CINCINNATI -- Hearing about the practice of mindfulness may conjure up images of tricky yoga poses or hours of deep meditation, but mindfulness is just the act of taking time to be in the present moment.
The concept sounds simple. However, with ever-increasing distractions and demands on our lives, focusing on the here and now takes effort. While anyone of any age can learn mindfulness, local teachers are taking it upon themselves to show their students how to be in the moment.
“I tell the kids it’s paying attention on purpose and being in the present moment,” said Jean Bode, a school counselor at Wilson Elementary in the Forest Hills School District. “Make sure there’s nothing in your hands, nothing distracting you, and pay attention to whomever is speaking.”
Bode said her school started participating in mindful music moments this year, when a selection of classical music is played over the intercom system for a few minutes after morning announcements.
“We ask them to close their eyes, find their breath and perhaps listen to the flute -- 'what does it make you feel?'” Bode said. “The kids are participating and they love it. You see them being calm. I was worried about our older kids thinking this was awkward or not cool, but they were right into it.”
While mindfulness has roots in Buddhism, Dr. Jon Kabat-Zinn developed the modern practice in the U.S. in the 1970s, defining it as “an awareness that arises through paying attention, on purpose, in the present moment, nonjudgmentally.” Some benefits of mindfulness include stress relief, lower blood pressure and improved sleep. It can also be an important tool in the treatment of depression, anxiety disorders, substance abuse and eating disorders.
In July, the University of Cincinnati Foundation concluded a six-month review of existing mindfulness programs in schools locally, nationally and internationally. Dr. Sian Cotton, director of UC’s Center for Integrative Health and Wellness, assisted with the project and said this was the first time researchers analyzed the various mindfulness programs and their outcomes as a cohesive group.
“In Cincinnati we have little pockets of things going on, but there are more national and international studies and successes,” she said. “When schools implement these programs, there’s less stress among the students.”
The research results indicated schools that have mindfulness programs saw an 83 percent increase in school performance. Mental health improved 77 percent.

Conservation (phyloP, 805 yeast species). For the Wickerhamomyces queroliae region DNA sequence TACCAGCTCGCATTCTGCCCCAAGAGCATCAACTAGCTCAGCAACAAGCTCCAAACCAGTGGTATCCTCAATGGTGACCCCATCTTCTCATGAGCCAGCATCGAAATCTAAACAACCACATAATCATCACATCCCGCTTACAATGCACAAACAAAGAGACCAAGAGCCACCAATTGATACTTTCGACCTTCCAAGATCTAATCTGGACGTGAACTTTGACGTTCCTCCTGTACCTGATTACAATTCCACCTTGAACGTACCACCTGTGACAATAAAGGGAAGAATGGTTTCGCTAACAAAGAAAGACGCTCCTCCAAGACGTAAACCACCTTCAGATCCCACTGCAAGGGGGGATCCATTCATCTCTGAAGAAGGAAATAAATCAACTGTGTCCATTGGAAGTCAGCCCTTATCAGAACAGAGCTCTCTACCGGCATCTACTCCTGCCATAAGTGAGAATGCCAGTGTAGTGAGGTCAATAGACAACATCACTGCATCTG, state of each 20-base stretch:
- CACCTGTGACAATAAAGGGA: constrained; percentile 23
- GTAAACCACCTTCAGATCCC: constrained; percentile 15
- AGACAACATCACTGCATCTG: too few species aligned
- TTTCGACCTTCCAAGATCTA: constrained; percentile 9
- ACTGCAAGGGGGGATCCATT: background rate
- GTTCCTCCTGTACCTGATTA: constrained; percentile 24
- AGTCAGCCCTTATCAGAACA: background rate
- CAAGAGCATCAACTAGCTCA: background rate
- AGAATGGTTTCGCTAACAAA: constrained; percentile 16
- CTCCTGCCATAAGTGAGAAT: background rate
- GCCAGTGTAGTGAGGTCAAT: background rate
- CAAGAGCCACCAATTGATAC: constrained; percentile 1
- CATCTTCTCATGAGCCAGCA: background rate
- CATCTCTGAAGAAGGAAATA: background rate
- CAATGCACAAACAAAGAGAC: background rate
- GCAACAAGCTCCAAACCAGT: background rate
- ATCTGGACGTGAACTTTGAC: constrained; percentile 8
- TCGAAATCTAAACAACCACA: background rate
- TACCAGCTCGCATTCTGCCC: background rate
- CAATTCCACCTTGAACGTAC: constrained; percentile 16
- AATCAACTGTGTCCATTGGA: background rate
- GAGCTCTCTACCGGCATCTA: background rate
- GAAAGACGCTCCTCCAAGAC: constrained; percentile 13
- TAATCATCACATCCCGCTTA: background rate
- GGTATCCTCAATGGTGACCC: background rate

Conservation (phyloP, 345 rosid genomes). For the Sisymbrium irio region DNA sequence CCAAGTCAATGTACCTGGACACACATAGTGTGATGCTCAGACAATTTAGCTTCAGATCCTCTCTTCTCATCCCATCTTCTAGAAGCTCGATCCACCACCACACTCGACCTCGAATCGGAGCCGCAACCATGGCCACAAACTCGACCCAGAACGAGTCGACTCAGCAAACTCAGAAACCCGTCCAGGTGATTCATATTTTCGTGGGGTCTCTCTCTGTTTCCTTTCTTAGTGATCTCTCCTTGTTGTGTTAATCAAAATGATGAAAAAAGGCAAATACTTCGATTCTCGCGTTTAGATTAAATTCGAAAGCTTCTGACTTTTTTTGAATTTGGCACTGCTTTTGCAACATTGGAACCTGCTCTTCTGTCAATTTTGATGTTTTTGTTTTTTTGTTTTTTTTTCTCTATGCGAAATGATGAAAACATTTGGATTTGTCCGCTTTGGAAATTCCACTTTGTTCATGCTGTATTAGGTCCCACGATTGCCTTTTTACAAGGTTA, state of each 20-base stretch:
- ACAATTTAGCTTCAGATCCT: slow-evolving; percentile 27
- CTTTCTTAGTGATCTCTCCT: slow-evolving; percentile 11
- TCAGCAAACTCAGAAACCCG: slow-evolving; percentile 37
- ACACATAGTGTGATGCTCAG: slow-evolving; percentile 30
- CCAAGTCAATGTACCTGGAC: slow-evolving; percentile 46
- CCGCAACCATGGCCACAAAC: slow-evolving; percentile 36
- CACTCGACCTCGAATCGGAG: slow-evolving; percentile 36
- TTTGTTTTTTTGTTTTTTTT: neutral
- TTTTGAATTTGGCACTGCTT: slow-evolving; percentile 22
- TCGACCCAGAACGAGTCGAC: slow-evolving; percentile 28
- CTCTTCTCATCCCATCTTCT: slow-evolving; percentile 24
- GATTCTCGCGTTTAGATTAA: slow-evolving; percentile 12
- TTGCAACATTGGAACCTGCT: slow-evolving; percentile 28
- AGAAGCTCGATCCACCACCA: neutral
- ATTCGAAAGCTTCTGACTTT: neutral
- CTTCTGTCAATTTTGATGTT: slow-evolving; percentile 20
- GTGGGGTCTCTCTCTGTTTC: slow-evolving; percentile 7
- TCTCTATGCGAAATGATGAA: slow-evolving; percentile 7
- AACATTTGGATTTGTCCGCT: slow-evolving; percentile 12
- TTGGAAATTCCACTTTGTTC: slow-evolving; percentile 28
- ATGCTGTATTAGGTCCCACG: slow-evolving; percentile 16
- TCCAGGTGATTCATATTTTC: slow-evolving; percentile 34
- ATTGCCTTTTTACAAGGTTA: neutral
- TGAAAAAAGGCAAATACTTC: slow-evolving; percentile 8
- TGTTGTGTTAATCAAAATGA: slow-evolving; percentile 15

“The stress rates in our country are going up, and to teach kids active methods to manage that stress is a good thing,” Cotton said. “The earlier we can teach them, the better. These are very teachable skills. We’re giving them the tools to put in their toolbox as the world comes at them faster and faster. We have to give them stress reduction tools.”
Jessica Laudeman, a school counselor at Sycamore Junior High School, said they tried an eight-week pilot program on mindfulness last year and are looking for ways to incorporate the practice more in classrooms.
“I think many students at this age are very open to practicing mindfulness,” Laudeman said. “One of the biggest concerns that I see for our young people today is their stress levels and management. When I began teaching mindfulness and asked the students if they would be willing to try a technique that would help them learn how to manage their stress more effectively, almost every student was eager to participate and many vocalized that stress is a big issue for them at this age.”
More than 170 educators from local schools attended a recent workshop to learn how to incorporate mindfulness programming within their schools. The workshop was hosted by Interact for Health, an independent foundation dedicated to promoting health through education, research and engagement.
“The interest is amazing,” said Meriden Peters, program officer for Interact for Health. “Teachers and principals are coming to us and they’re stressed out, they’re burned out and they’re looking for some help.”
Shelley Dean, a language arts teacher at Indian Hill Middle School, said they also started a mindful music moment program and she hopes to start teaching simple mindfulness techniques to colleagues throughout the year.
“I hope to see a reduction in student anxiety, an increase in positive interactions among students and a happier, more productive classroom overall,” Dean said.